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Jury Critiques

The Diversity of Japanese Animation

YOKOTA Masao

MD and Ph.D., Professor, Nihon University

Being a member of the jury for the Animation Division in the 20th Japan Media Arts Festival was quite taxing but also a genuine delight. I'd like to remark here on a few observations I made. First is that the works by Japanese artists show a strong interest in the past. Although this inclination is not entirely new, it seems to have grown more pronounced. In your name., for example, there is an attempt to return to the past to (or an actual participant tries beforehand) to prevent the damage that occurs in a major disaster. In ERASED, a character tries to go back in time to prevent his mother from being killed. In A Silent Voice, past experiences as both bully and victim have a major impact on the present.While on the one hand I observed this fixation with the past, I also noticed a distinctive characteristic in portrayals of the present--specifically, a sliding into fantasy. In Pigtails, a girl who lives alone watches objects in her home begin to talk as if they are living creatures. In Chieri and Cherry, protagonist Chieri wanders into another world. Or in some instances the entire world being depicted is an alien one, as with KABANERI OF THE IRON FORTRESS and Owarimonogatari.Some works do portray ordinary reality. For example, Sound! Euphonium: The Movie - Welcome to the Kitauji High School Concert Band shows the process by which members of the band work to improve their performance. As I look back over the animation selections in this way, I am struck by the diversity of the Japanese entries, but I also see that they hold something in common. They display a shared belief in the importance of the human heart, and that heart-to-heart contacts between people are to be cherished above all else. Among the works from overseas, for example, THE EMPTY shows dust piling up in an empty room to suggest the end of a relationship, and Boy and the World treats a boy's encounters in an unfamiliar world as the essence of life. When you compare the Japanese entries with works like these, it becomes clear just how much store they place in close, heart-to-heart communication among people.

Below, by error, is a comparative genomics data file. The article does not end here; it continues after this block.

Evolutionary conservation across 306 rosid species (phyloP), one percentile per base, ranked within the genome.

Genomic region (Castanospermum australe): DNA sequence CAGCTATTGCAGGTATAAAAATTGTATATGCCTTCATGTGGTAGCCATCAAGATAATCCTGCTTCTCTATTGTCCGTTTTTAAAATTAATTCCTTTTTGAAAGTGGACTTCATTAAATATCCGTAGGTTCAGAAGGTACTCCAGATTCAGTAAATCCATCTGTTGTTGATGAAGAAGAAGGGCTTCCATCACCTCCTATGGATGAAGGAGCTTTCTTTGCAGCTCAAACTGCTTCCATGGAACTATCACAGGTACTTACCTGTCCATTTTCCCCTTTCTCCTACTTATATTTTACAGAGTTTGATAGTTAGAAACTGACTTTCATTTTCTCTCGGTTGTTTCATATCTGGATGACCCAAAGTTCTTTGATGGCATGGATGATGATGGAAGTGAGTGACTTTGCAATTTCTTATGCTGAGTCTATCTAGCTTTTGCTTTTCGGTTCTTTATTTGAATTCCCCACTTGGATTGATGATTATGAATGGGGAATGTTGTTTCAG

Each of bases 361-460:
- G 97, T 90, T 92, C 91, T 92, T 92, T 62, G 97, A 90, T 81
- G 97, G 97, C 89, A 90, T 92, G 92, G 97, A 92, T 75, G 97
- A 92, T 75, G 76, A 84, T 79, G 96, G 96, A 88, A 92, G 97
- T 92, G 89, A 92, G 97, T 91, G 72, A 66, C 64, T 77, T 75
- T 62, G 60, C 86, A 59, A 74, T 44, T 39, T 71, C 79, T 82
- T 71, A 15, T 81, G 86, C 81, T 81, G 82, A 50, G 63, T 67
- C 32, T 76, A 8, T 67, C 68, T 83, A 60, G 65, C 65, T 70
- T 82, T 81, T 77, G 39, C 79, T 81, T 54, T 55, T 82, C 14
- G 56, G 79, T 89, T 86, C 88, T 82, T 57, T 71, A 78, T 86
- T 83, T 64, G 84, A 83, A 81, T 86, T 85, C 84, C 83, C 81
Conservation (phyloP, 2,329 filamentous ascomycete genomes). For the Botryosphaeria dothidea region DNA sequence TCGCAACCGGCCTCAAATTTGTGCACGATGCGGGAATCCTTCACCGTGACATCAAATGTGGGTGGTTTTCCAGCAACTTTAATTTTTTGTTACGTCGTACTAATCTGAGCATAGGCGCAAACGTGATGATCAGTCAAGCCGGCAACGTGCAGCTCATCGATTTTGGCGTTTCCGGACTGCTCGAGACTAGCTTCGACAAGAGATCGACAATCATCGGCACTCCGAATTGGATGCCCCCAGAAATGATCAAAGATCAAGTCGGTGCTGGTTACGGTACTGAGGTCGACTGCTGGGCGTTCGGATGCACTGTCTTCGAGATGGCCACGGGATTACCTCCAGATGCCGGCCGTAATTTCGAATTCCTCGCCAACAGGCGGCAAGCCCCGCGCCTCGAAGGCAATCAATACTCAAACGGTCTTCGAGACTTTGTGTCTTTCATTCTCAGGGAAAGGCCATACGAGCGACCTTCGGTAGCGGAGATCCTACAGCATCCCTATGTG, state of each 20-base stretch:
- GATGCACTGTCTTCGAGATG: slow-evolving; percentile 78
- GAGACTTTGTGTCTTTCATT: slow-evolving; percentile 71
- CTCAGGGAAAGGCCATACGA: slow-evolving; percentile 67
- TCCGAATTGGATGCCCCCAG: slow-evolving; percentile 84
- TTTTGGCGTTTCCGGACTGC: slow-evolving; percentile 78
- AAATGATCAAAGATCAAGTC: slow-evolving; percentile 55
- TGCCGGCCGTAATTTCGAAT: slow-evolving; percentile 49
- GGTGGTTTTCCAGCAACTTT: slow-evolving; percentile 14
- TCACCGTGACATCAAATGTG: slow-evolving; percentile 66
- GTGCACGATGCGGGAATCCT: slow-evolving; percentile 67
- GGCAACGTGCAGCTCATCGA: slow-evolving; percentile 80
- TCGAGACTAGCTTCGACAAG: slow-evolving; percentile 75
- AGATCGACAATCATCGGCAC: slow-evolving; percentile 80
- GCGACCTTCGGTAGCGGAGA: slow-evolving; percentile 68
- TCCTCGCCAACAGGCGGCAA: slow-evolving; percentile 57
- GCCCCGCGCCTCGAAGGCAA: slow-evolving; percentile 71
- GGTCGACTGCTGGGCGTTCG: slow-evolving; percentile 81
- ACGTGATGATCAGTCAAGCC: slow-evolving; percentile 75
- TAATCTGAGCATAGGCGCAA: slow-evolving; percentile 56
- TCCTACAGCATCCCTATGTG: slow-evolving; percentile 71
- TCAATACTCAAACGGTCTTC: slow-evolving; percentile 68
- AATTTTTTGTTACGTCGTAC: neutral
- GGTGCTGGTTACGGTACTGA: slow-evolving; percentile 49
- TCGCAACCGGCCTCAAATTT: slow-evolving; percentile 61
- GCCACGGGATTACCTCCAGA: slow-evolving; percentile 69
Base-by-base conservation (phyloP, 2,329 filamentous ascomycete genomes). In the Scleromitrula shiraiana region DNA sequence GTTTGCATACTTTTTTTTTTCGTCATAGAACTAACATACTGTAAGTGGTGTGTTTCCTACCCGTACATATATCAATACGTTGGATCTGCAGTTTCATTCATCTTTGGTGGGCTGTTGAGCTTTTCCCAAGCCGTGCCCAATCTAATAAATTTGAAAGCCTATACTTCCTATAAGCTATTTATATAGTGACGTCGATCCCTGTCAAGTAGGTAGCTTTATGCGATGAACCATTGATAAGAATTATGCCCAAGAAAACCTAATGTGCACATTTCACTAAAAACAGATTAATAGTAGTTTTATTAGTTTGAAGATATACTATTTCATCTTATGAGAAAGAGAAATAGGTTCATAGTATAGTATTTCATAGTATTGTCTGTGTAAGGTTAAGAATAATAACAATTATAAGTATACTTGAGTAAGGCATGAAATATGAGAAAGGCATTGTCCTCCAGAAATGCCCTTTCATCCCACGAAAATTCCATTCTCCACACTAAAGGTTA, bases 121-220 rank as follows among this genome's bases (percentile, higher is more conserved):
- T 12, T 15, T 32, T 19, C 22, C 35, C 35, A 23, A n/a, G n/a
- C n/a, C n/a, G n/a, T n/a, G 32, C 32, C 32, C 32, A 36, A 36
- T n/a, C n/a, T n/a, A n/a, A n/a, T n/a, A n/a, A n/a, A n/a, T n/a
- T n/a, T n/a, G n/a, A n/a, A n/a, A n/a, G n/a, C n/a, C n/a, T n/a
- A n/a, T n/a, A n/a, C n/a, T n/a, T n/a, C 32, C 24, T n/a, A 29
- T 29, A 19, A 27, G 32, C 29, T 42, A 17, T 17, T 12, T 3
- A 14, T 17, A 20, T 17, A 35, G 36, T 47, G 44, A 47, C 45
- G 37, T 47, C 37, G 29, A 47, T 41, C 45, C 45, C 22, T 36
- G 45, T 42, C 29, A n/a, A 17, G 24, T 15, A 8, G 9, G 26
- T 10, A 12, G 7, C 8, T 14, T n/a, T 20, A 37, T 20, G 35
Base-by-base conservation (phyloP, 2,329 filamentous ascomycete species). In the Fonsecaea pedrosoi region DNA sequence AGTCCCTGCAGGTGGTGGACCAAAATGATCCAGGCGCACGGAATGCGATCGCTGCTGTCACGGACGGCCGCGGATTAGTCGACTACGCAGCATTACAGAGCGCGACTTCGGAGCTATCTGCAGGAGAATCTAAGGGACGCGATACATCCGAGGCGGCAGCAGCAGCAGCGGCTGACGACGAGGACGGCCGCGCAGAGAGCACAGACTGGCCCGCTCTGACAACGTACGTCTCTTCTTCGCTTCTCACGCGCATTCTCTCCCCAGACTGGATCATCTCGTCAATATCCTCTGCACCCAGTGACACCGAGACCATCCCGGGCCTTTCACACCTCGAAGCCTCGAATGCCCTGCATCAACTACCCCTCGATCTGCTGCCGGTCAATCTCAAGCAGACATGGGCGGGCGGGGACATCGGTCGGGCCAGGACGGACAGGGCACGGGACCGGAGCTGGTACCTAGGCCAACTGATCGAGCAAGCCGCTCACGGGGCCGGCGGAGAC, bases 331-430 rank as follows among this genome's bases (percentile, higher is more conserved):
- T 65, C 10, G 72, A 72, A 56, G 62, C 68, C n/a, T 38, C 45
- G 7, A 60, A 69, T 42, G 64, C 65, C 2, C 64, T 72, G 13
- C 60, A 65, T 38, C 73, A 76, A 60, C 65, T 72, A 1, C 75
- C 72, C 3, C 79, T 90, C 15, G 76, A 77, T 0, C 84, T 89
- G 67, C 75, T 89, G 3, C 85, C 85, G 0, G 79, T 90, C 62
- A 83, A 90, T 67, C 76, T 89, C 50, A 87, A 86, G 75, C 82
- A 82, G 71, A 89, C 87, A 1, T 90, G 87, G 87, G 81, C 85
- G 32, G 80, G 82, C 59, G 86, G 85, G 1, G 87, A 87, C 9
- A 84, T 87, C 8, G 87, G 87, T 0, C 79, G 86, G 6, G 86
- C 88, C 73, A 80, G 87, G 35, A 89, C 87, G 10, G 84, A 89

Profile

YOKOTA Masao

MD and Ph.D., Professor, Nihon University

Born in 1954 in Saitama Prefecture, YOKOTA studied animation in the Creative Image Course of the Department of Cinema at the College of Art, Nihon University. Upon graduation he entered the Psychology Program of the Graduate School of Literature and Social Sciences at Nihon University and received a master's degree in 1979. Starting with a presentation at the 19th Convention of the Japan Society of Image Arts and Sciences titled "A Psychological Analysis of Motion in Animation," he has presented his research results on animation at the Japan Society of Image Arts and Sciences, the Japan Society for Animation Studies, and the Society for Animation Studies. He has also published articles in academic journals. His animation related activities include guest lecturer at I Castelli Animati, and serving as both a jury member and a lecturer at Puchon International Student Animation Festival. His major publications include Japanese Animation: East Asian Perspectives [University Press of Mississippi, 2013; co-editor and author], Animation no jiten (The Encyclopedia of Animation) [Asakura Shoten, 2012; co-editor and author], Nikkan animation no shinri bunseki: deai, majiwari, tojikomori (A Psychological Analysis of Japanese and Korean Animation: Encounter, Interaction, and Withdrawal from Society) [Rinsen Shoten, 2009], and Media kara yomitoku rinsho shinrigaku: manga, anime wo aishi, kenko na kokoro wo hagukumu (Clinical Psychology of the Media: How to Love Manga and Anime and Develop a Healthy Mind) [Science-sha, 2016].

( 2017 )

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